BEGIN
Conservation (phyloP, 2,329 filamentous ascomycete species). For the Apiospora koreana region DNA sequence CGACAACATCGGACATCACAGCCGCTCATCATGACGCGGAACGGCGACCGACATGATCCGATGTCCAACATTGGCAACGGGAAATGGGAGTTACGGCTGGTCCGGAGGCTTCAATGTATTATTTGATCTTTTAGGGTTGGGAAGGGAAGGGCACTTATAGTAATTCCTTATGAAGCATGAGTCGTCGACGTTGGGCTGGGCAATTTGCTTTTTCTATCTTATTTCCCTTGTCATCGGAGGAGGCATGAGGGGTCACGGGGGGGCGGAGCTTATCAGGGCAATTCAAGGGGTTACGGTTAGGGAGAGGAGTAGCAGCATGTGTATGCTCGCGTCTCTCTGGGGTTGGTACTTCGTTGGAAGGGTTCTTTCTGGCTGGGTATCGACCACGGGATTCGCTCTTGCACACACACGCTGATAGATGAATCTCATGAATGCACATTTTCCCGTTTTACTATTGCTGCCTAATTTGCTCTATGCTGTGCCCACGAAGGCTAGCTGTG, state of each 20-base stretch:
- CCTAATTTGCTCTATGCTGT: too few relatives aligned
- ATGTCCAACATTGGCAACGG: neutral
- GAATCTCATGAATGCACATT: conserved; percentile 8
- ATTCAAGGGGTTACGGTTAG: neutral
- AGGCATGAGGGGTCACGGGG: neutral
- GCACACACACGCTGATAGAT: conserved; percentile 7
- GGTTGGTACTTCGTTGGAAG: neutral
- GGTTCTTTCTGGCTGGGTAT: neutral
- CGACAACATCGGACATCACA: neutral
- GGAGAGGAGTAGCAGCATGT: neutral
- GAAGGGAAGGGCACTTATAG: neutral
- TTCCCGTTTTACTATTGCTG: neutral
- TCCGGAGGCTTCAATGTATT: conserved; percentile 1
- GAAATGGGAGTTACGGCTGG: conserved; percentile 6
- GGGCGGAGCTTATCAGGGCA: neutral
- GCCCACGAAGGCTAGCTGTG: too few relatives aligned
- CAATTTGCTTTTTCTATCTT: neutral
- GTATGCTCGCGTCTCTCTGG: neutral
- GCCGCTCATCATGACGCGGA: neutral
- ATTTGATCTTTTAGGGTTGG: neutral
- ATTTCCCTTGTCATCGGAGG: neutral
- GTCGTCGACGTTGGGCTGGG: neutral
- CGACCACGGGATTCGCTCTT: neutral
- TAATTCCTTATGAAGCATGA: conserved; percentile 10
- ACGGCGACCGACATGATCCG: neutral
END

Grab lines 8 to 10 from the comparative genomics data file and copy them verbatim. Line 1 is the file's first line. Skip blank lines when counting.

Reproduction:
- GGTTGGTACTTCGTTGGAAG: neutral
- GGTTCTTTCTGGCTGGGTAT: neutral
- CGACAACATCGGACATCACA: neutral